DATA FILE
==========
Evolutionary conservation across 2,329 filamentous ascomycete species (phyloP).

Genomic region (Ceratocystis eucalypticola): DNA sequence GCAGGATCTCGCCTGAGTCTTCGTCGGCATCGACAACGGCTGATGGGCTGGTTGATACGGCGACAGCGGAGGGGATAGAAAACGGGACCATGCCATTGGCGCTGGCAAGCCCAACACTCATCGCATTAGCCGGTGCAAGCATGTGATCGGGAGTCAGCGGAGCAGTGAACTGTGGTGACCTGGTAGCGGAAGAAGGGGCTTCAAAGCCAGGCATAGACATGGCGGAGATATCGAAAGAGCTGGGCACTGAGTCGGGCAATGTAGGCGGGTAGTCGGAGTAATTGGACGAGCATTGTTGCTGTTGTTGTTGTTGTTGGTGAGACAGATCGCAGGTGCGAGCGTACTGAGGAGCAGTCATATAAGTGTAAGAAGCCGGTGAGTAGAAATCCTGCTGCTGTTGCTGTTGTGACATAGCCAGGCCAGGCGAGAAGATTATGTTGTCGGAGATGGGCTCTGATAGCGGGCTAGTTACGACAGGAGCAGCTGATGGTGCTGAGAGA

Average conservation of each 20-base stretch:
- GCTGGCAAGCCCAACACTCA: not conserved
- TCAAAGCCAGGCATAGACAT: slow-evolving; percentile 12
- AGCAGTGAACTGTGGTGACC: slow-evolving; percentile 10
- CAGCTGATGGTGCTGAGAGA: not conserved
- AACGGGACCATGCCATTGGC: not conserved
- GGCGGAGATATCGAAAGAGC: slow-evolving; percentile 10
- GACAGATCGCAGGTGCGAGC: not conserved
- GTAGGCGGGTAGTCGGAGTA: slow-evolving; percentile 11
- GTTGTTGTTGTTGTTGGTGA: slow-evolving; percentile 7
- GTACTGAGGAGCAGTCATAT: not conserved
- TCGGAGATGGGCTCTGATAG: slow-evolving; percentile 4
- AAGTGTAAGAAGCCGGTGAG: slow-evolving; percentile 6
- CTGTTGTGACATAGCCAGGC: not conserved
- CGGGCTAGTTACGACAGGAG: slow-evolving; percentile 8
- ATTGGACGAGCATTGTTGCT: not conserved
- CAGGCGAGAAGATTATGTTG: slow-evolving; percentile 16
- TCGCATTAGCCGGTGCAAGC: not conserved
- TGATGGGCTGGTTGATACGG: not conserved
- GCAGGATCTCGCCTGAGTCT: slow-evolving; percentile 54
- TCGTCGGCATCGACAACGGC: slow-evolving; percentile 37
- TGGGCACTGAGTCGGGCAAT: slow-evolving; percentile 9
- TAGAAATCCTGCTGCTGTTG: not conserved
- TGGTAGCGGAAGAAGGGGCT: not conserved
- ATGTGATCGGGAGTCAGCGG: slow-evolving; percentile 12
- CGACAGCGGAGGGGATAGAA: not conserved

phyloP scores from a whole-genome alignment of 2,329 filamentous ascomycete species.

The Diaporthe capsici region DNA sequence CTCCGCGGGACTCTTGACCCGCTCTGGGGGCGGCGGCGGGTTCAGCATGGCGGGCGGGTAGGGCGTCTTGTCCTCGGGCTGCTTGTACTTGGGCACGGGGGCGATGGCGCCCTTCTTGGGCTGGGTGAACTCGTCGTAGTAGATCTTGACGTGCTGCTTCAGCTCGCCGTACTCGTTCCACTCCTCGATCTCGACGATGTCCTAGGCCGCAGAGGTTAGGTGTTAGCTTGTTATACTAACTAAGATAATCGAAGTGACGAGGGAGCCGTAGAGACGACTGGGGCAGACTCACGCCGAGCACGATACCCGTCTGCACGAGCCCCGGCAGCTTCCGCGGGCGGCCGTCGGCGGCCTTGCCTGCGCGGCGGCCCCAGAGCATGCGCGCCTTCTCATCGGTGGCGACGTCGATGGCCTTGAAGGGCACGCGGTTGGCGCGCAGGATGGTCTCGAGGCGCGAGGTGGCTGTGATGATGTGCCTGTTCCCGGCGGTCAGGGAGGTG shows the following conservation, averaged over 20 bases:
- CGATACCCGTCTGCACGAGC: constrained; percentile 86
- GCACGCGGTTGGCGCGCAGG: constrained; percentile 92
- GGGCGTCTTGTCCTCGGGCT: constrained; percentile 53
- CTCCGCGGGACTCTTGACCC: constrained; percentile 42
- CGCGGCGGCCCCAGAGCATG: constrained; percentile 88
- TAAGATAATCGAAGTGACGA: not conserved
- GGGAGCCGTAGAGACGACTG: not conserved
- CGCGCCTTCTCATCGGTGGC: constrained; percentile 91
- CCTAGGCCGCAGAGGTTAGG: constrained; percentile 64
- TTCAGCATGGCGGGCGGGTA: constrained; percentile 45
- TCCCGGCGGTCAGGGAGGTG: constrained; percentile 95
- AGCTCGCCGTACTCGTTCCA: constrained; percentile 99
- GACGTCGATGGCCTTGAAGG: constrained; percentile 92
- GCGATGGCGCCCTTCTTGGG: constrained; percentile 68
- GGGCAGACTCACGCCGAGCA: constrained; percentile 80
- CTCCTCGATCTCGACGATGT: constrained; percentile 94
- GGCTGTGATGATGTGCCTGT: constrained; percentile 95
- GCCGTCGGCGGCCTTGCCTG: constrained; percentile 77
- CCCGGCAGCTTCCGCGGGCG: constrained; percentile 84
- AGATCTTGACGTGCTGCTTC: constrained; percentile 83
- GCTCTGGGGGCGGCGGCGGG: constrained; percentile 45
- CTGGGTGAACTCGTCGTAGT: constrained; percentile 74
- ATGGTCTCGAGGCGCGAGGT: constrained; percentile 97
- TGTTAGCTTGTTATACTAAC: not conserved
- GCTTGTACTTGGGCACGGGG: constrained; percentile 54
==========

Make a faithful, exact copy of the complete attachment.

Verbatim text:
Evolutionary conservation across 2,329 filamentous ascomycete species (phyloP).

Genomic region (Ceratocystis eucalypticola): DNA sequence GCAGGATCTCGCCTGAGTCTTCGTCGGCATCGACAACGGCTGATGGGCTGGTTGATACGGCGACAGCGGAGGGGATAGAAAACGGGACCATGCCATTGGCGCTGGCAAGCCCAACACTCATCGCATTAGCCGGTGCAAGCATGTGATCGGGAGTCAGCGGAGCAGTGAACTGTGGTGACCTGGTAGCGGAAGAAGGGGCTTCAAAGCCAGGCATAGACATGGCGGAGATATCGAAAGAGCTGGGCACTGAGTCGGGCAATGTAGGCGGGTAGTCGGAGTAATTGGACGAGCATTGTTGCTGTTGTTGTTGTTGTTGGTGAGACAGATCGCAGGTGCGAGCGTACTGAGGAGCAGTCATATAAGTGTAAGAAGCCGGTGAGTAGAAATCCTGCTGCTGTTGCTGTTGTGACATAGCCAGGCCAGGCGAGAAGATTATGTTGTCGGAGATGGGCTCTGATAGCGGGCTAGTTACGACAGGAGCAGCTGATGGTGCTGAGAGA

Average conservation of each 20-base stretch:
- GCTGGCAAGCCCAACACTCA: not conserved
- TCAAAGCCAGGCATAGACAT: slow-evolving; percentile 12
- AGCAGTGAACTGTGGTGACC: slow-evolving; percentile 10
- CAGCTGATGGTGCTGAGAGA: not conserved
- AACGGGACCATGCCATTGGC: not conserved
- GGCGGAGATATCGAAAGAGC: slow-evolving; percentile 10
- GACAGATCGCAGGTGCGAGC: not conserved
- GTAGGCGGGTAGTCGGAGTA: slow-evolving; percentile 11
- GTTGTTGTTGTTGTTGGTGA: slow-evolving; percentile 7
- GTACTGAGGAGCAGTCATAT: not conserved
- TCGGAGATGGGCTCTGATAG: slow-evolving; percentile 4
- AAGTGTAAGAAGCCGGTGAG: slow-evolving; percentile 6
- CTGTTGTGACATAGCCAGGC: not conserved
- CGGGCTAGTTACGACAGGAG: slow-evolving; percentile 8
- ATTGGACGAGCATTGTTGCT: not conserved
- CAGGCGAGAAGATTATGTTG: slow-evolving; percentile 16
- TCGCATTAGCCGGTGCAAGC: not conserved
- TGATGGGCTGGTTGATACGG: not conserved
- GCAGGATCTCGCCTGAGTCT: slow-evolving; percentile 54
- TCGTCGGCATCGACAACGGC: slow-evolving; percentile 37
- TGGGCACTGAGTCGGGCAAT: slow-evolving; percentile 9
- TAGAAATCCTGCTGCTGTTG: not conserved
- TGGTAGCGGAAGAAGGGGCT: not conserved
- ATGTGATCGGGAGTCAGCGG: slow-evolving; percentile 12
- CGACAGCGGAGGGGATAGAA: not conserved

phyloP scores from a whole-genome alignment of 2,329 filamentous ascomycete species.

The Diaporthe capsici region DNA sequence CTCCGCGGGACTCTTGACCCGCTCTGGGGGCGGCGGCGGGTTCAGCATGGCGGGCGGGTAGGGCGTCTTGTCCTCGGGCTGCTTGTACTTGGGCACGGGGGCGATGGCGCCCTTCTTGGGCTGGGTGAACTCGTCGTAGTAGATCTTGACGTGCTGCTTCAGCTCGCCGTACTCGTTCCACTCCTCGATCTCGACGATGTCCTAGGCCGCAGAGGTTAGGTGTTAGCTTGTTATACTAACTAAGATAATCGAAGTGACGAGGGAGCCGTAGAGACGACTGGGGCAGACTCACGCCGAGCACGATACCCGTCTGCACGAGCCCCGGCAGCTTCCGCGGGCGGCCGTCGGCGGCCTTGCCTGCGCGGCGGCCCCAGAGCATGCGCGCCTTCTCATCGGTGGCGACGTCGATGGCCTTGAAGGGCACGCGGTTGGCGCGCAGGATGGTCTCGAGGCGCGAGGTGGCTGTGATGATGTGCCTGTTCCCGGCGGTCAGGGAGGTG shows the following conservation, averaged over 20 bases:
- CGATACCCGTCTGCACGAGC: constrained; percentile 86
- GCACGCGGTTGGCGCGCAGG: constrained; percentile 92
- GGGCGTCTTGTCCTCGGGCT: constrained; percentile 53
- CTCCGCGGGACTCTTGACCC: constrained; percentile 42
- CGCGGCGGCCCCAGAGCATG: constrained; percentile 88
- TAAGATAATCGAAGTGACGA: not conserved
- GGGAGCCGTAGAGACGACTG: not conserved
- CGCGCCTTCTCATCGGTGGC: constrained; percentile 91
- CCTAGGCCGCAGAGGTTAGG: constrained; percentile 64
- TTCAGCATGGCGGGCGGGTA: constrained; percentile 45
- TCCCGGCGGTCAGGGAGGTG: constrained; percentile 95
- AGCTCGCCGTACTCGTTCCA: constrained; percentile 99
- GACGTCGATGGCCTTGAAGG: constrained; percentile 92
- GCGATGGCGCCCTTCTTGGG: constrained; percentile 68
- GGGCAGACTCACGCCGAGCA: constrained; percentile 80
- CTCCTCGATCTCGACGATGT: constrained; percentile 94
- GGCTGTGATGATGTGCCTGT: constrained; percentile 95
- GCCGTCGGCGGCCTTGCCTG: constrained; percentile 77
- CCCGGCAGCTTCCGCGGGCG: constrained; percentile 84
- AGATCTTGACGTGCTGCTTC: constrained; percentile 83
- GCTCTGGGGGCGGCGGCGGG: constrained; percentile 45
- CTGGGTGAACTCGTCGTAGT: constrained; percentile 74
- ATGGTCTCGAGGCGCGAGGT: constrained; percentile 97
- TGTTAGCTTGTTATACTAAC: not conserved
- GCTTGTACTTGGGCACGGGG: constrained; percentile 54